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Anyone who has walked on the beach at night along the East Coast may have spotted a quick flash of eyeshine dart away and disappear.  These spooky occurrences are the work of a common, yet seldomly seen, mesocarnivore of the Atlantic sand dune community.  The nocturnal behavior of the Atlantic ghost crab is one of the reasons it achieved such a name.  Although their secretive lifestyle keeps them hidden from most beachgoers, this crab is an important link in the trophic cascade of sandy beach ecology and a valuable indicator of habitat health.

Cryptically colored to match their sandy surroundings, Atlantic ghost crabs are pale yellow to grayish with irregular darker spots scattered across the carapace.  No matter the color of the carapace, every crab has bright white claws.  Multiple studies have shown that Atlantic ghost crabs can change their coloration to match their surroundings, a camouflage adaptation seen in other marine species.  However, this color alteration is not instant but rather takes about a month to complete.

Adult carapaces average around two inches in width but have been recorded as large as three inches across in healthy systems.  Males are usually larger than females, as with many crab species.  Related to the popular fiddler crabs, Atlantic ghost crabs also have unequal chelipeds, or claws, with one growing about double the size of the other.  However, both male and female ghost crabs have one large and one small claw, unlike the exaggeratedly large claw of only male fiddler crabs.

Atlantic ghost crabs inhabit most of the beaches along the East Coast, spanning from Rhode Island in the North to Brazil in the South.  Popular among the Chesapeake and Delaware Bay systems as well as the Outer Banks, ghost crabs can survive wherever enough sandy beach space exists.  Although the terrestrial species cannot swim, it somehow made it to Bermuda and many of the Caribbean Islands.

Individual ghost crabs do not require much space, as territories usually average just over 4,000 square feet of beach and often overlap with other crabs.  Burrows are dug between the high tide line and a quarter mile away from the water, with a caste system in place where younger crabs dig their burrow near the surf while the oldest crabs dig at the furthest distance from the water line.  Needing saltwater to moisten their lungs every several hours, ghost crabs are bound to live near the ocean as they must visit the surf frequently to keep breathing.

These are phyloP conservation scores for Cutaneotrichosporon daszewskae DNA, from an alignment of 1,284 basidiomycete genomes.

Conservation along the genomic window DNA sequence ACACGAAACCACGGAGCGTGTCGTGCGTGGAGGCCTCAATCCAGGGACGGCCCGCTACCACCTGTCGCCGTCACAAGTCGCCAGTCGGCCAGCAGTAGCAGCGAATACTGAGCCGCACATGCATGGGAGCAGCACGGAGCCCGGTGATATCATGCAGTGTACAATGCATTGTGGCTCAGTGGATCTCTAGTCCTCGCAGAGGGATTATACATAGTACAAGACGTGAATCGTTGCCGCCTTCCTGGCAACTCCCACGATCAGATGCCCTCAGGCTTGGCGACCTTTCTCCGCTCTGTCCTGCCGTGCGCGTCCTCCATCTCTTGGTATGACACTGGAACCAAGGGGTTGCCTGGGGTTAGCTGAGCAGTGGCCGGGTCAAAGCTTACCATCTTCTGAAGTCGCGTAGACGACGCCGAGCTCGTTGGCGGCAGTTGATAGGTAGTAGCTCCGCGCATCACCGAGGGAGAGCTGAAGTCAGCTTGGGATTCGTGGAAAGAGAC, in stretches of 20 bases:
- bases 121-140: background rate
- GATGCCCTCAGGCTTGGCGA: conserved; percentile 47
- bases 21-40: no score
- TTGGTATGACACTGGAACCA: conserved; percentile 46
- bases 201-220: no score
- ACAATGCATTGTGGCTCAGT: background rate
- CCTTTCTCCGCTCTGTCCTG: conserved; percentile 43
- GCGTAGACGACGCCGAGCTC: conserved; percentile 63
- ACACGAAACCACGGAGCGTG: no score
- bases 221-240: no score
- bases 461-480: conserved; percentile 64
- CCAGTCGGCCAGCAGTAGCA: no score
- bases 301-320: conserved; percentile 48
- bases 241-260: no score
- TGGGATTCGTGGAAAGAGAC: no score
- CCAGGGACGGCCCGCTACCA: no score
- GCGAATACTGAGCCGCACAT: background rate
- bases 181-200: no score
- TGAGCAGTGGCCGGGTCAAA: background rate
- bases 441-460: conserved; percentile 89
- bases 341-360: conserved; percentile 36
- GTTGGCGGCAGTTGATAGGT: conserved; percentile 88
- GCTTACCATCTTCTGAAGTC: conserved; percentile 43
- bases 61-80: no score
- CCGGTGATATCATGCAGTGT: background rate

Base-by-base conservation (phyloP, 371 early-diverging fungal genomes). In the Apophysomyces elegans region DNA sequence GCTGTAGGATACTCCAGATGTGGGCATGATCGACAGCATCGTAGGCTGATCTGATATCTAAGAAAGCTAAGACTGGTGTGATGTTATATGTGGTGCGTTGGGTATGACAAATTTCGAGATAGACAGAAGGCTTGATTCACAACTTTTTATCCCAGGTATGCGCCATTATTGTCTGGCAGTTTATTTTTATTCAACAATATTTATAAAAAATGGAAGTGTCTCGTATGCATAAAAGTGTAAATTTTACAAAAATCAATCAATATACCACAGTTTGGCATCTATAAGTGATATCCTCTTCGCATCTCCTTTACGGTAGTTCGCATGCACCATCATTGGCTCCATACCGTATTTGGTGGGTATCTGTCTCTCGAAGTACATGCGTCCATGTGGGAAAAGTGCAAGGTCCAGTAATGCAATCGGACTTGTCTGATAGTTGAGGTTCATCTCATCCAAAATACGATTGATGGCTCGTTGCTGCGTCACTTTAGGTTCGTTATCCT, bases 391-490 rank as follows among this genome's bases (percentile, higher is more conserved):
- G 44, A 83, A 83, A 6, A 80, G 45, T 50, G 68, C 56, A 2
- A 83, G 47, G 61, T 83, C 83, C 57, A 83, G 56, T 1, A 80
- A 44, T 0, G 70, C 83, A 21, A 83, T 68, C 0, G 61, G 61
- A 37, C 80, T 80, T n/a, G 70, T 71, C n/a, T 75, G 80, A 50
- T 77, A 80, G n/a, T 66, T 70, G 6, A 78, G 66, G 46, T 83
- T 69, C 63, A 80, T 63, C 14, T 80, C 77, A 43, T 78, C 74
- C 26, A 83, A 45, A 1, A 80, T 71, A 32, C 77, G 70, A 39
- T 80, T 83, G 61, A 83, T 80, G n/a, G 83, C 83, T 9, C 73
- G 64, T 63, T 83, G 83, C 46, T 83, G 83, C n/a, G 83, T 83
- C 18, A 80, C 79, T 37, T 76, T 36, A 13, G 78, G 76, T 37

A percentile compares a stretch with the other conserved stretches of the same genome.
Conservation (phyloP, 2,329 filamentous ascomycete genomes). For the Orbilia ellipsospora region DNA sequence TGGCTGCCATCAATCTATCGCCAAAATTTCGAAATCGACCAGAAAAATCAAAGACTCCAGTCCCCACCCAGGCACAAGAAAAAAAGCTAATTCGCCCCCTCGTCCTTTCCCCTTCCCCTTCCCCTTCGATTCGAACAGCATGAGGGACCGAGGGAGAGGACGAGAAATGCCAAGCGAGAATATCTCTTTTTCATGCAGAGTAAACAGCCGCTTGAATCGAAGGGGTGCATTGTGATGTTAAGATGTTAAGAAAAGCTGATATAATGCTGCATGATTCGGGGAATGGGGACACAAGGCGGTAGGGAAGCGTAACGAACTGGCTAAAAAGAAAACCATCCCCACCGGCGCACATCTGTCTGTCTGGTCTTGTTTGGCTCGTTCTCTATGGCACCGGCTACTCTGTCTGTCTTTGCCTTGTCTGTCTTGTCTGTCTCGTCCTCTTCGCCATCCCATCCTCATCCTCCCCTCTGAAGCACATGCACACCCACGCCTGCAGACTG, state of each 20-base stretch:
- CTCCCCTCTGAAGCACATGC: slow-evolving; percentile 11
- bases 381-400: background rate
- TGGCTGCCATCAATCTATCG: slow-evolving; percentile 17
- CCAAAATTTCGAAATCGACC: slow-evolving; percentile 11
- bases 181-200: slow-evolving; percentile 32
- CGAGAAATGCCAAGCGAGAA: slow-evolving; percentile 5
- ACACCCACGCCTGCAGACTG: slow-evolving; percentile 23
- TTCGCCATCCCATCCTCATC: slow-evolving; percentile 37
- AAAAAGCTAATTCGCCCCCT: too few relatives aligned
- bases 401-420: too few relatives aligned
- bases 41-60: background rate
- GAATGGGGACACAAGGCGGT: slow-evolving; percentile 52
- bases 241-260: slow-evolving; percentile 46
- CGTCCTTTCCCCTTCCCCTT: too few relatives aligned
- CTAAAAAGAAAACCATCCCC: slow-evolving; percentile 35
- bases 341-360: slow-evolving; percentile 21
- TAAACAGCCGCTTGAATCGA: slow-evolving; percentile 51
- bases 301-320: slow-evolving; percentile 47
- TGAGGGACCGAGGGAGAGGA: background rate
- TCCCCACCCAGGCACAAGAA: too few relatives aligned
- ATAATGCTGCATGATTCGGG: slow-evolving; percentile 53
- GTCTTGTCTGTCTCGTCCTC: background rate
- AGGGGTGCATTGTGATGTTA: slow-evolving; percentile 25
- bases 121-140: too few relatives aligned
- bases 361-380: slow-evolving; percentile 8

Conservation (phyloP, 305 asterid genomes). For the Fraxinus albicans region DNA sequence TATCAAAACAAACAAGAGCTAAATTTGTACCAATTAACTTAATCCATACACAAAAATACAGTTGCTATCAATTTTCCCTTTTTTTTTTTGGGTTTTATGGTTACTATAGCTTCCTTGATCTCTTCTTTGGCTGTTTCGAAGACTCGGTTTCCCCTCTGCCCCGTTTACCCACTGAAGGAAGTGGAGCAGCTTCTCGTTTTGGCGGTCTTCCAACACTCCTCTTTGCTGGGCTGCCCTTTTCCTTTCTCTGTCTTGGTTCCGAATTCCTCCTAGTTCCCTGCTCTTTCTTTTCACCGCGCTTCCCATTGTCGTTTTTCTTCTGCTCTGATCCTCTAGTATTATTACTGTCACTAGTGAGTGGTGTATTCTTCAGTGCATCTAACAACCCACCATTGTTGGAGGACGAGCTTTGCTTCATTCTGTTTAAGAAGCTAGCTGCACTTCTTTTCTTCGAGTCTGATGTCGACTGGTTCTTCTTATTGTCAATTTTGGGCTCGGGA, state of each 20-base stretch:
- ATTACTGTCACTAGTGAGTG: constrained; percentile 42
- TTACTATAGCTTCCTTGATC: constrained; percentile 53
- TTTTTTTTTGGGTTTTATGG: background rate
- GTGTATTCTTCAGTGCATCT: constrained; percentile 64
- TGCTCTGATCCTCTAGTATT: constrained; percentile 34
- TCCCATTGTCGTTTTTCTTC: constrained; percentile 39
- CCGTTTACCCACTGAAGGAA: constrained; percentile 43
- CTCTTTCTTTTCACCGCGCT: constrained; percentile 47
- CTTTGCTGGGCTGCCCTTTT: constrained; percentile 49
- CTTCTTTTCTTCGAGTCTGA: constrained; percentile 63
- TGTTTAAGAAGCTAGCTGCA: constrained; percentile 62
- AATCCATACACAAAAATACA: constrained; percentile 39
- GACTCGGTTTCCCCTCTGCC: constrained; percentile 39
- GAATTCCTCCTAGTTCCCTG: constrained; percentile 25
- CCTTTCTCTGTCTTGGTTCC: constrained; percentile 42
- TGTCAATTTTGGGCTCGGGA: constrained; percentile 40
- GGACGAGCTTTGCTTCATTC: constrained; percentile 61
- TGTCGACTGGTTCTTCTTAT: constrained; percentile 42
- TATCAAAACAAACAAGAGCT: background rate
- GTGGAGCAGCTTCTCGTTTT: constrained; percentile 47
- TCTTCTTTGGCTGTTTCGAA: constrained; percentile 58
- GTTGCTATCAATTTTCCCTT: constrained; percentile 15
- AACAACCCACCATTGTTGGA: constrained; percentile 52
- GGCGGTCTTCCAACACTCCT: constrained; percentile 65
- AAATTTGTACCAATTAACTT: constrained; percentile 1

Reproduction occurs year-round within most of the Atlantic ghost crab’s range, however, within the colder northern areas breeding is limited to the warmer months.  A viable female visits a male’s burrow, where copulation occurs.  After mating, the mother carries the developing eggs under her abdomen and must keep them wet by frequenting the surf, where she may flip upside down in the water to better aerate the egg mass.  The eggs then hatch within the ocean and float away as planktonic zygotes, drifting wherever the sea takes them.

After six stages of development in the ocean, the metamorphosed immature crabs climb upon the shore where they will live for the remainder of their lives.  Young ghost crabs build burrows near the water line as they require more frequent journeys into the surf to wet their small gills and to keep away from older crabs, who are known to prey upon the immatures.  After one year, both males and females reach maturity and can reproduce.  Most ghost crabs only live for about three years.

Atlantic ghost crabs are considered both omnivores and scavengers, consuming whatever the dynamic beach environment provides.  When on the hunt, they seek out small clams and mole crabs at the intertidal zone but will also eat marine worms or insects along the way if found.  When in sea turtle territory, the crabs will often raid the underground nests, stealing the eggs.  This unfortunate behavior is under scrutiny where protections are established for endangered turtles and some eradication of local crab populations has been conducted to protect the nests.

When prey is not readily available, ghost crabs will graze upon dune grasses, seaweed, and tidal wrack (detritus) that washes ashore.  Their nocturnal nature prevents many predators from having an opportunity to prey upon them, however, gulls and other shore birds lead the list of top predators.  Burrowing owls and other raptors are known to dine upon the crabs, and recently raccoons have been documented feasting upon ghost crab communities.  Much research has centered around the important link ghost crabs play in transferring energy from lower to higher trophic levels within the beach ecotone, a quintessential niche of mesocarnivores.